Date:    Sun, 14 Aug 94 11:28:20 PDT
 From:    williams@lanl.gov (Louise Williams)
 Subject: Spring Roll Recipe
 
 This is an original recipe that I have been working on for several months.
 I was originally trying to duplicate the vegetarian spring rolls served by
 the Saigon Springs Restaurant in Colorado Springs.  My family and friends
 love them.  I hope you enjoy them too.
 
 
                 SPRING ROLLS  (makes 12)
 
 12 spring roll wrappers (rice paper)
 6 oz. firm tofu (not silken)
 2 T. or more soy sauce, tamari, or Bragg’s liquid aminos
 6 oz. thin rice noodles (vermicelli)
 48 fresh mint leaves
 1/4 head leaf lettuce
 3 shredded carrots (optional)
 spring roll sauce (see below)
 
         You can get the spring roll wrappers at an oriental grocery store,
 and they will keep on your shelf indefinitely.  They are fragile; keep them
 flat and handle them gently.  Be sure they are made of rice.  You CANNOT
 substitute egg roll wrappers in this recipe.  The round ones, about 8 1/2
 inches in diameter, are the easiest to work with.  I like the Flying Goose
 brand, although the brand with a rose on the front works well, too.
         Slice the tofu into 1/2 inch slices.  Pat dry with paper towels.
 Press it for an hour or so if you have time.  Put the tofu slices on a
 nonstick cookie pan.  Add the soy sauce, trying to keep it on the tofu as
 much as possible.  Bake at 325 for about 45 minutes, turning occasionally
 and adding more soy sauce if they look like they can absorb more.  When
 they are nice and brown and dry, cut them into strips, about the size of
 French fries.  You will need one strip per spring roll.  (If you don't have
 time to bake the tofu, cut it into strips and fry it with the soy sauce on
 a nonstick skillet for a few minutes, carefully turning each strip, trying
 to crisp it up a little on each side.)  Set aside.
         Wash and dry the lettuce.  Tear it into 3 or 4 inch pieces,
 removing stems and crisp veins.  Your lettuce needs to be on the limp side.
 Any crisp pieces will tear the spring roll wrappers when you try to roll
 them.
         Wash and dry the mint.  Remove all stems! Set aside.  (If you can't
 get fresh mint, you can substitute fresh cilantro, but the spring rolls
 will taste completely different, and my family would rather I not make them
 if I don't have mint.)
         Shred or grate the carrots.  Again, they need to be small enough
 pieces that they are not crisp.  You may prefer your spring rolls without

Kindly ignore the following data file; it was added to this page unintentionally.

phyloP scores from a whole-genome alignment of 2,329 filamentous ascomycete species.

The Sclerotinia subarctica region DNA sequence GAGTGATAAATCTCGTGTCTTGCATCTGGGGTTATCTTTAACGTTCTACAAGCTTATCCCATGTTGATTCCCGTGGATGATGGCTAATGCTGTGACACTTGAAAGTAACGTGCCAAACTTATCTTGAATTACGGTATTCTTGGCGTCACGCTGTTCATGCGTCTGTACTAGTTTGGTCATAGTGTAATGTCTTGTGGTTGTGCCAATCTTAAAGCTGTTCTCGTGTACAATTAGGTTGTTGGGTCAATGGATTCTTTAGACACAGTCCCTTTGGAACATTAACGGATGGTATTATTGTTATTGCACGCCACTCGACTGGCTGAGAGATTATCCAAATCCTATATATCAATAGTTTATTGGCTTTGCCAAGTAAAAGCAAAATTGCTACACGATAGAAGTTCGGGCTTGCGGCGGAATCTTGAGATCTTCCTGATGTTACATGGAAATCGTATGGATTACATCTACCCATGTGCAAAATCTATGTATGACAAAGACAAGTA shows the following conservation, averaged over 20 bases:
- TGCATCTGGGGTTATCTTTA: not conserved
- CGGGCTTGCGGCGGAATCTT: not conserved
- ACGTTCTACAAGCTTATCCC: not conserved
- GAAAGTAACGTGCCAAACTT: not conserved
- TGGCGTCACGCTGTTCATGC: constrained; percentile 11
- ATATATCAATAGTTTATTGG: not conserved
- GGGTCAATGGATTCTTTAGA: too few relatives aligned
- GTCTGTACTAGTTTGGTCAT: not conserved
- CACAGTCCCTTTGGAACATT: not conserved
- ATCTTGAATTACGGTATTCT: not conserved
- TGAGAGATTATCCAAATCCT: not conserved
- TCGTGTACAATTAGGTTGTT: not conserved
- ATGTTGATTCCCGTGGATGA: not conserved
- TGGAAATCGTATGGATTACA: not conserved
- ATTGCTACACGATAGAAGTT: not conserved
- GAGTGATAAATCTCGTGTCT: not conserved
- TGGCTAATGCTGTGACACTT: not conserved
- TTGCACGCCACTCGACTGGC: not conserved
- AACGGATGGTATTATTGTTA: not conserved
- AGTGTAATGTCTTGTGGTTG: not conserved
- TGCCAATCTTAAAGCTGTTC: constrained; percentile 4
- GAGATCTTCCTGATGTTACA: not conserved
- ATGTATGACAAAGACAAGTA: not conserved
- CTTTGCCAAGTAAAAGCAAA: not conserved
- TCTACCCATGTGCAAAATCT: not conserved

the carrots.
         Throw the rice vermicelli into boiling water and cook until just
 done, about 2 or 3 minutes.  Pour into a colander, and rinse with cool
 water. The noodles need to be well drained and cool enough to handle.  Set
 aside.
         Put an inch or two of water in a pan that is big enough to hold the
 spring rolls.  (Cool water works fine).  Separate the wrappers, and stack
 them in the water, making sure each one is completely covered with water
 before putting in the next one.  Leave the wrappers in the water until they
 are flexible (about 2 or 3 minutes).  Remove the whole stack at once, and
 place them on a clean wet kitchen towel, covering them with another damp
 towel.
         Now you are ready to assemble them.  Carefully remove one wrapper
 and put it on another surface (I use a bamboo sushi mat, but you could
 easily use another damp towel.  If you use a plate, dump off the excess
 water between each spring roll.)  Working quickly, put onto the wrapper 3
 or 4 small pieces of lettuce, 4 leaves of mint, a handful of rice noodles,
 one strip of tofu, and a few tablespoons of carrots if desired.  Quickly
 fold the bottom of the wrapper over the pile, fold in the sides, and
 continue to roll up.  After I've done four or five, I wrap each in plastic
 wrap to keep them from drying out too much.  If one of them is falling
 apart, wrap it in plastic wrap immediately.  Have a piece of plastic wrap
 cut and ready in case one is falling apart.  (If you are serving them to
 company, start over with a new wrapper on the ones that are falling apart.)
 If a lot of them are falling apart, then something may not be drained well
 enough, or you may be trying to fill them too full, or some of your
 wrappers may be defective with too many tears and holes, or too thin.
         Serve cold or room temperature with sauces of your choice.  NOTE:
 you do not EVER cook these spring rolls.  When you finish rolling them up,
 they are done!  They will keep in the refrigerator for a day or two.  They
 travel well for lunches and outings.  For an appetizer, serve one or two
 per person.  As a main course, count on at least three per person.
         SAUCES:  These are good with a peanut sauce, but that wouldn't be
 fatfree.  They are also good with a plum sauce.  If anyone has a good plum
 sauce recipe, please send it to me.  I serve them with the sweet sauce
 below AND a bottled chili sauce (I like Sriracha Hot Chili Sauce, made by
 Huy Fong Foods, Inc.)
 
                 SWEET SAUCE FOR SPRING ROLLS
         (makes enough for about 3 dozen spring rolls)
 
 4 T. sugar
 1/4 c. soy sauce
 1 c. broth or water
 2 T. corn starch
 1/4 c. cold water
 1 clove garlic, crushed with 1/4 ts. salt
 
 Combine sugar, soy sauce, and broth.  Bring to a boil.  Add corn starch
 mixed smoothly with the cold water, and stir until the mixture thickens
 some.  Simmer, stirring for 1 minute.  Stir in garlic.  Serve any
 temperature.